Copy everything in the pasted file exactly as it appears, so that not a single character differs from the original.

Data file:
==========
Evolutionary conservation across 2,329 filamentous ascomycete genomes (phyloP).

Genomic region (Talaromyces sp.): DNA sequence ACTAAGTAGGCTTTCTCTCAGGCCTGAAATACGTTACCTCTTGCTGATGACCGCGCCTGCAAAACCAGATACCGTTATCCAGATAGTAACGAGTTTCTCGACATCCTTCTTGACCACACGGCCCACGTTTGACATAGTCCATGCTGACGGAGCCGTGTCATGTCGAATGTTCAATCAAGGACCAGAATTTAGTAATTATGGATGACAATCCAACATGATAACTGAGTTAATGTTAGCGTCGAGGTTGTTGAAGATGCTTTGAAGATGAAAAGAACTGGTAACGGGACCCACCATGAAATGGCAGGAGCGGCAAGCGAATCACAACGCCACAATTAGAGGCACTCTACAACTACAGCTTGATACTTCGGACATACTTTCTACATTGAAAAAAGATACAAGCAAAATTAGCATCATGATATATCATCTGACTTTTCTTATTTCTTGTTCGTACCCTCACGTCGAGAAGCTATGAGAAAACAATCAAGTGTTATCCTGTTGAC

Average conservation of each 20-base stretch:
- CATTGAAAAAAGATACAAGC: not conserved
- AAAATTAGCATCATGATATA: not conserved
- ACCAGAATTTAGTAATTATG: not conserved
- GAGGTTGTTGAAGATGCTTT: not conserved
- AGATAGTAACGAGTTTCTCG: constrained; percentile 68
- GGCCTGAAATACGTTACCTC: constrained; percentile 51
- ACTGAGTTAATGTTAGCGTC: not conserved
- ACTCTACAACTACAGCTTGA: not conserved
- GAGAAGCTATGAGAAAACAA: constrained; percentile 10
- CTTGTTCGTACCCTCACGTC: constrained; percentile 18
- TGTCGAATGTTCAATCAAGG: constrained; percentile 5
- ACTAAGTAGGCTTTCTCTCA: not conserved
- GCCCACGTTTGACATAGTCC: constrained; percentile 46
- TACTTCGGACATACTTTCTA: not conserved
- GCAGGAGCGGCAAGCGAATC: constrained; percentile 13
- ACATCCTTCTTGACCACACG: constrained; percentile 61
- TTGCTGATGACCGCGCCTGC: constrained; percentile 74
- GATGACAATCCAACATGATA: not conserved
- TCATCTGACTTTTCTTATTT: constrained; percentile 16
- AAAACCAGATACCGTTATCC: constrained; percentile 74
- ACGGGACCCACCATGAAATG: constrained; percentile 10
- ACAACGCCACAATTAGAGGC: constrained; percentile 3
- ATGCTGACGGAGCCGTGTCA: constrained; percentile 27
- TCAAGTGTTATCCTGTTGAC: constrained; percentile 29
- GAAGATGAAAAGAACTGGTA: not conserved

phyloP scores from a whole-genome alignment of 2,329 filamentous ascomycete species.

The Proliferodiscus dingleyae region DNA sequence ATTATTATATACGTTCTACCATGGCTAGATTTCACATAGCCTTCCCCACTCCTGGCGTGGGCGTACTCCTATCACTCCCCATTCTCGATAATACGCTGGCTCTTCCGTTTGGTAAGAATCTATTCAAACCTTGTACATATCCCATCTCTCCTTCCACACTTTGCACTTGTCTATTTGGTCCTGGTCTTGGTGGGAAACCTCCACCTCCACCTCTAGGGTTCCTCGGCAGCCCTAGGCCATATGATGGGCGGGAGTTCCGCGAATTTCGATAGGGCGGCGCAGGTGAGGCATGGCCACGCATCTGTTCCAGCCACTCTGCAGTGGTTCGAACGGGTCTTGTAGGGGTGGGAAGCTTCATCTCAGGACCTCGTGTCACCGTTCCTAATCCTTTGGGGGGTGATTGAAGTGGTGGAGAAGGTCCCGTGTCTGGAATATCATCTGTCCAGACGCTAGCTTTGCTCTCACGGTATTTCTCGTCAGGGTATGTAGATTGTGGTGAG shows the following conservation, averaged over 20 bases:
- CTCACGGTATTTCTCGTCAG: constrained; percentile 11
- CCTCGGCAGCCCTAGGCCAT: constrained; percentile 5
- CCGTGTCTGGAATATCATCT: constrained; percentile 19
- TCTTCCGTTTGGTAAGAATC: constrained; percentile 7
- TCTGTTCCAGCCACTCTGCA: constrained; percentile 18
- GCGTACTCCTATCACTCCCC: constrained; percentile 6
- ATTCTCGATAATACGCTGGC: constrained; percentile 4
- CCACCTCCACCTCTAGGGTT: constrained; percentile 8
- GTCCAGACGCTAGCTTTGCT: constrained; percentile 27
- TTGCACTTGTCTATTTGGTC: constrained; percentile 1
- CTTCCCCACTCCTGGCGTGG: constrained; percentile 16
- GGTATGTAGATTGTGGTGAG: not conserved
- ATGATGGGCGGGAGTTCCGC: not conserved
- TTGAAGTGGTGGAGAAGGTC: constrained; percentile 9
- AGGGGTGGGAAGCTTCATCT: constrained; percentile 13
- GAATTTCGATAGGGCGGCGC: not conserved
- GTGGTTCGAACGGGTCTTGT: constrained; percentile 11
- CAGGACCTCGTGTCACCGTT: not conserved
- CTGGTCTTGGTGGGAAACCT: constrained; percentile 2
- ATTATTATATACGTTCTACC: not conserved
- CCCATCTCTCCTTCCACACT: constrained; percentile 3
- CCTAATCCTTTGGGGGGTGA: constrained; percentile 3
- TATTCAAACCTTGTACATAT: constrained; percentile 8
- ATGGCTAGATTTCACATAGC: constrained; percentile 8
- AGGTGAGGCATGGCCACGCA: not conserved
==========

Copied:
Evolutionary conservation across 2,329 filamentous ascomycete genomes (phyloP).

Genomic region (Talaromyces sp.): DNA sequence ACTAAGTAGGCTTTCTCTCAGGCCTGAAATACGTTACCTCTTGCTGATGACCGCGCCTGCAAAACCAGATACCGTTATCCAGATAGTAACGAGTTTCTCGACATCCTTCTTGACCACACGGCCCACGTTTGACATAGTCCATGCTGACGGAGCCGTGTCATGTCGAATGTTCAATCAAGGACCAGAATTTAGTAATTATGGATGACAATCCAACATGATAACTGAGTTAATGTTAGCGTCGAGGTTGTTGAAGATGCTTTGAAGATGAAAAGAACTGGTAACGGGACCCACCATGAAATGGCAGGAGCGGCAAGCGAATCACAACGCCACAATTAGAGGCACTCTACAACTACAGCTTGATACTTCGGACATACTTTCTACATTGAAAAAAGATACAAGCAAAATTAGCATCATGATATATCATCTGACTTTTCTTATTTCTTGTTCGTACCCTCACGTCGAGAAGCTATGAGAAAACAATCAAGTGTTATCCTGTTGAC

Average conservation of each 20-base stretch:
- CATTGAAAAAAGATACAAGC: not conserved
- AAAATTAGCATCATGATATA: not conserved
- ACCAGAATTTAGTAATTATG: not conserved
- GAGGTTGTTGAAGATGCTTT: not conserved
- AGATAGTAACGAGTTTCTCG: constrained; percentile 68
- GGCCTGAAATACGTTACCTC: constrained; percentile 51
- ACTGAGTTAATGTTAGCGTC: not conserved
- ACTCTACAACTACAGCTTGA: not conserved
- GAGAAGCTATGAGAAAACAA: constrained; percentile 10
- CTTGTTCGTACCCTCACGTC: constrained; percentile 18
- TGTCGAATGTTCAATCAAGG: constrained; percentile 5
- ACTAAGTAGGCTTTCTCTCA: not conserved
- GCCCACGTTTGACATAGTCC: constrained; percentile 46
- TACTTCGGACATACTTTCTA: not conserved
- GCAGGAGCGGCAAGCGAATC: constrained; percentile 13
- ACATCCTTCTTGACCACACG: constrained; percentile 61
- TTGCTGATGACCGCGCCTGC: constrained; percentile 74
- GATGACAATCCAACATGATA: not conserved
- TCATCTGACTTTTCTTATTT: constrained; percentile 16
- AAAACCAGATACCGTTATCC: constrained; percentile 74
- ACGGGACCCACCATGAAATG: constrained; percentile 10
- ACAACGCCACAATTAGAGGC: constrained; percentile 3
- ATGCTGACGGAGCCGTGTCA: constrained; percentile 27
- TCAAGTGTTATCCTGTTGAC: constrained; percentile 29
- GAAGATGAAAAGAACTGGTA: not conserved

phyloP scores from a whole-genome alignment of 2,329 filamentous ascomycete species.

The Proliferodiscus dingleyae region DNA sequence ATTATTATATACGTTCTACCATGGCTAGATTTCACATAGCCTTCCCCACTCCTGGCGTGGGCGTACTCCTATCACTCCCCATTCTCGATAATACGCTGGCTCTTCCGTTTGGTAAGAATCTATTCAAACCTTGTACATATCCCATCTCTCCTTCCACACTTTGCACTTGTCTATTTGGTCCTGGTCTTGGTGGGAAACCTCCACCTCCACCTCTAGGGTTCCTCGGCAGCCCTAGGCCATATGATGGGCGGGAGTTCCGCGAATTTCGATAGGGCGGCGCAGGTGAGGCATGGCCACGCATCTGTTCCAGCCACTCTGCAGTGGTTCGAACGGGTCTTGTAGGGGTGGGAAGCTTCATCTCAGGACCTCGTGTCACCGTTCCTAATCCTTTGGGGGGTGATTGAAGTGGTGGAGAAGGTCCCGTGTCTGGAATATCATCTGTCCAGACGCTAGCTTTGCTCTCACGGTATTTCTCGTCAGGGTATGTAGATTGTGGTGAG shows the following conservation, averaged over 20 bases:
- CTCACGGTATTTCTCGTCAG: constrained; percentile 11
- CCTCGGCAGCCCTAGGCCAT: constrained; percentile 5
- CCGTGTCTGGAATATCATCT: constrained; percentile 19
- TCTTCCGTTTGGTAAGAATC: constrained; percentile 7
- TCTGTTCCAGCCACTCTGCA: constrained; percentile 18
- GCGTACTCCTATCACTCCCC: constrained; percentile 6
- ATTCTCGATAATACGCTGGC: constrained; percentile 4
- CCACCTCCACCTCTAGGGTT: constrained; percentile 8
- GTCCAGACGCTAGCTTTGCT: constrained; percentile 27
- TTGCACTTGTCTATTTGGTC: constrained; percentile 1
- CTTCCCCACTCCTGGCGTGG: constrained; percentile 16
- GGTATGTAGATTGTGGTGAG: not conserved
- ATGATGGGCGGGAGTTCCGC: not conserved
- TTGAAGTGGTGGAGAAGGTC: constrained; percentile 9
- AGGGGTGGGAAGCTTCATCT: constrained; percentile 13
- GAATTTCGATAGGGCGGCGC: not conserved
- GTGGTTCGAACGGGTCTTGT: constrained; percentile 11
- CAGGACCTCGTGTCACCGTT: not conserved
- CTGGTCTTGGTGGGAAACCT: constrained; percentile 2
- ATTATTATATACGTTCTACC: not conserved
- CCCATCTCTCCTTCCACACT: constrained; percentile 3
- CCTAATCCTTTGGGGGGTGA: constrained; percentile 3
- TATTCAAACCTTGTACATAT: constrained; percentile 8
- ATGGCTAGATTTCACATAGC: constrained; percentile 8
- AGGTGAGGCATGGCCACGCA: not conserved